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Little Mt. Ord Day Hike
Mazatzal Mountains
May 10, 2014
by Bill Zimmermann
  GPS Map 
LMO_01GROUP
Bill and Michael are ready to start from Bill’s Jeep.

A short-notice hike writeup drew only one hiker. Mike joined me on my off trail exploratory hike. Our exit from SR87 was just north of Bushnell Tanks. We followed a break in the white line. It was a good road with one wash crossing that needed high clearance. The road ended at a locked “GATE”.

We returned to “TH” were we started our hike. At 7:15 we were walking. It started out by following an abandoned overgrown road to a small mine dig. We headed back on track toward our planned waypoint “E2”. At about 4400 feet we spotted a rock pile. Was it a cairn, or a mining claim?

Mike spotted a trail treat for Bill: more bones. After crawling under a fence at ”FX1” we got somewhat off course. We trudged uphill toward 4708 only to later drift downward in to a spacious flat saddle, wide enough to land a helicopter.

LMO_07BILL
Bill finds the way.
LMO_07M
Michael finds a way to get under the fence.

Following a narrow ridgeline, we headed to a quartz outcrop near ”E50”. Until this point the route was fairly clear and easy to step round spiny vegetation. A lack of wind added to the heat factor and our decision to alter the exploratory adventure.

LMO_06
Corner posts alon the fence are reinforced.
LMO_14FAV
A twisty tree shows the way to Mt. Ord.
LMO_13FAV
Thornscrub thrives in the Mazatzals.

We decided to follow the contour lines, staying near 5000 feet as we headed toward “W50”. Conditions changed. The vegetation got very thick and the winds picked up.

LMO_16_MINE_CLAIM
Mining claim.
LMO_17COPPER
Yes, it’s copper ore.
LMO_39
Something tells me this machine needs to be oiled.

A rock pile at “MC” was truly a mining claim, as nearby rocks showed elements of copper. With one leg getting longer than the other we scrapped the contour idea and headed toward open spots void of vegetation. Down and up the dip, it was.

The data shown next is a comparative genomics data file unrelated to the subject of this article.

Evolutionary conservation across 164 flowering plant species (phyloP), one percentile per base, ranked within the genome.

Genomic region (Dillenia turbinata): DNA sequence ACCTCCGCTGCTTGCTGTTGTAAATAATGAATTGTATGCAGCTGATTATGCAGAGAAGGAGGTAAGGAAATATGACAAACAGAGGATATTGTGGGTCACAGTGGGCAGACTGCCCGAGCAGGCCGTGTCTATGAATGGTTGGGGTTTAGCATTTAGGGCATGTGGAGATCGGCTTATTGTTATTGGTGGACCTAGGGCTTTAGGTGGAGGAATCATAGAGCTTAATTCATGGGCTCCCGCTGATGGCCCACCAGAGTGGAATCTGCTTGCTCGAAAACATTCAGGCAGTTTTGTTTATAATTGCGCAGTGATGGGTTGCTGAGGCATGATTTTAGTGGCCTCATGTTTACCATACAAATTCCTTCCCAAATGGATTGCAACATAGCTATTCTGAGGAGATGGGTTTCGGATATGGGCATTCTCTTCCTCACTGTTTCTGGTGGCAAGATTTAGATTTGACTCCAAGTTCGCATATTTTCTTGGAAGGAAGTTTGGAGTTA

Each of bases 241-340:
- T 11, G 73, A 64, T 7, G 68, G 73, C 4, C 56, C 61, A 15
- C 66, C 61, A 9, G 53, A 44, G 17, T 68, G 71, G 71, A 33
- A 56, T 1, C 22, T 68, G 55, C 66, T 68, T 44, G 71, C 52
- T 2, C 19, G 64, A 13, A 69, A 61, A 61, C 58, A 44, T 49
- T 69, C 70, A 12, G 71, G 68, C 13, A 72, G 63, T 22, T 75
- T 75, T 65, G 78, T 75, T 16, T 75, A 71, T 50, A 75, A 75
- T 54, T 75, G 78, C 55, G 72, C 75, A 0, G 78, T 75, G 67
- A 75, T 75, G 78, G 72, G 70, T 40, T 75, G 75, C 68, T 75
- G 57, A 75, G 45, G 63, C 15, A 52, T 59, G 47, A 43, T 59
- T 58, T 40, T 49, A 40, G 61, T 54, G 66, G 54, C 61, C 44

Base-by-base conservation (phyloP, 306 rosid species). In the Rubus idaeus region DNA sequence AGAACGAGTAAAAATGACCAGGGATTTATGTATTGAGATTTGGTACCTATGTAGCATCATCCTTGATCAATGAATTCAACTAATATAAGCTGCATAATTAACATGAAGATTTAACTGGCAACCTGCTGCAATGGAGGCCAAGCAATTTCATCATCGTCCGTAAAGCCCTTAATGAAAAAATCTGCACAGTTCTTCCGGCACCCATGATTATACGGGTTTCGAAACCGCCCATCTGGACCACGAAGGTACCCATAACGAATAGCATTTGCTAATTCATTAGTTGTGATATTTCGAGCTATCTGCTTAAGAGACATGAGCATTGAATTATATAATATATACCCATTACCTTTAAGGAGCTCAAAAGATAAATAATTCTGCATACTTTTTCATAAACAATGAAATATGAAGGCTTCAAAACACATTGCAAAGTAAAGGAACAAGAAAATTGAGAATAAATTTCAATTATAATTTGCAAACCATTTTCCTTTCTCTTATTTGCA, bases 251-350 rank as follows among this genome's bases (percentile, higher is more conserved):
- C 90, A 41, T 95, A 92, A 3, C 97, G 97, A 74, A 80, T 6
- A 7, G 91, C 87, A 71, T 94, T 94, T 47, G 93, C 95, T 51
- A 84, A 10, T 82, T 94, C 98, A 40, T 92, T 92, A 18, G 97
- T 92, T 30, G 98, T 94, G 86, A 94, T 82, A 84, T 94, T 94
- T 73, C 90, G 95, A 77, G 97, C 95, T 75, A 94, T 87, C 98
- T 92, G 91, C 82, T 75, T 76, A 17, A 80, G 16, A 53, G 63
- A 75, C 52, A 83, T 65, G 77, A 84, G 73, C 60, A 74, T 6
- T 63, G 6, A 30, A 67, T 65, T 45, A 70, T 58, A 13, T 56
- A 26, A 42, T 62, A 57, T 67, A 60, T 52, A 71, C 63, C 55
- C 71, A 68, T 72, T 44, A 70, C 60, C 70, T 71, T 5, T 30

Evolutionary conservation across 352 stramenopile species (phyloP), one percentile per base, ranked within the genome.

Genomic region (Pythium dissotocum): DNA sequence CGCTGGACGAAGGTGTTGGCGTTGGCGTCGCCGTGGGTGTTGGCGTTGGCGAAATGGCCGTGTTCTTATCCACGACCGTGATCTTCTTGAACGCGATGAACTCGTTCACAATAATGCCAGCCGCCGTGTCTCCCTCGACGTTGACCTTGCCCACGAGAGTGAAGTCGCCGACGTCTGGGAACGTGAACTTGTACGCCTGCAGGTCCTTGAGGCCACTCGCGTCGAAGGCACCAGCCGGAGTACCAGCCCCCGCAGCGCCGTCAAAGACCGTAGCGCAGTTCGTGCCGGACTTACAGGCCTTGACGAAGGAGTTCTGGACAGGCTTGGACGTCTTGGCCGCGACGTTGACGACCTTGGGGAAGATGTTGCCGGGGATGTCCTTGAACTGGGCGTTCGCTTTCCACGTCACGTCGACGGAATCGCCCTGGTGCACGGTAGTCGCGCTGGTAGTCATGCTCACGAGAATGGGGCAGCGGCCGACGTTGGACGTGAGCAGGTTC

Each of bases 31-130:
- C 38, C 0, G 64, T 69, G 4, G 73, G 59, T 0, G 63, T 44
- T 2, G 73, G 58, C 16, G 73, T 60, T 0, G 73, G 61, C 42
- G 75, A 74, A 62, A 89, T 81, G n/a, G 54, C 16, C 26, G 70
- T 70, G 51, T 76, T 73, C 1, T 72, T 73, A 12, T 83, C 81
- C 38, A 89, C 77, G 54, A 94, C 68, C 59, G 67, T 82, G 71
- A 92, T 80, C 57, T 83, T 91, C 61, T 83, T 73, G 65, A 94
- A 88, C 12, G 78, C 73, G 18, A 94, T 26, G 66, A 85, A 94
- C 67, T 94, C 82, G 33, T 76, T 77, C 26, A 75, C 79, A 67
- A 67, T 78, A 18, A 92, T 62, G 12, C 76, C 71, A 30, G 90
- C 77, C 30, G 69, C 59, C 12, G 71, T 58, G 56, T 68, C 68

At “ZD” we decided to head toward “USLM” at a location shown on National Geographic TOPO maps. Google says United States Lime and Mineral sells at $54.98 a share on the NASDAQ. Interested? Bill found the location and took a selfie.

We spotted a structure as we headed downhill toward a lush creek with mature tall sycamores. Clothes hanging on a wash line was a clue the trailer was not abandoned.

SALFIE_AT_USLM
Bill finds a marker at USLM.

We loudly announced our presence so as not to surprise the resident as we climbed out of the wash. After introductions, Tom shared with us his garden and how with hydraulic pump sends water uphill to it. We parted with a handshake and an offer to come visit again.

TOM
Bill, Tom, and Michael, off the grid.

We walked the road back to my Jeep. While toasting a great exploratory hike with a cold beer, thoughts rattled in my brain. Living year round off the grid with no ice, and no cold beer, is not for me.

LMO_03
Golden poppies are partially unfurled.
LMO_22_SPIDER_HOLE
Beware, little bugs! It’s a spider hole.
LMO_41
Cactus Apples

After deciding not to continue the climb to Little Mt. Ord, we had an elevation gain of 600 feet working our way downhill — the vary nature of exploratory.

+-2050 feet, 4.9 miles. Next time, the summit.

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Arizona Trailblazers Hiking Club, Phoenix, Arizona
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updated May 11, 2014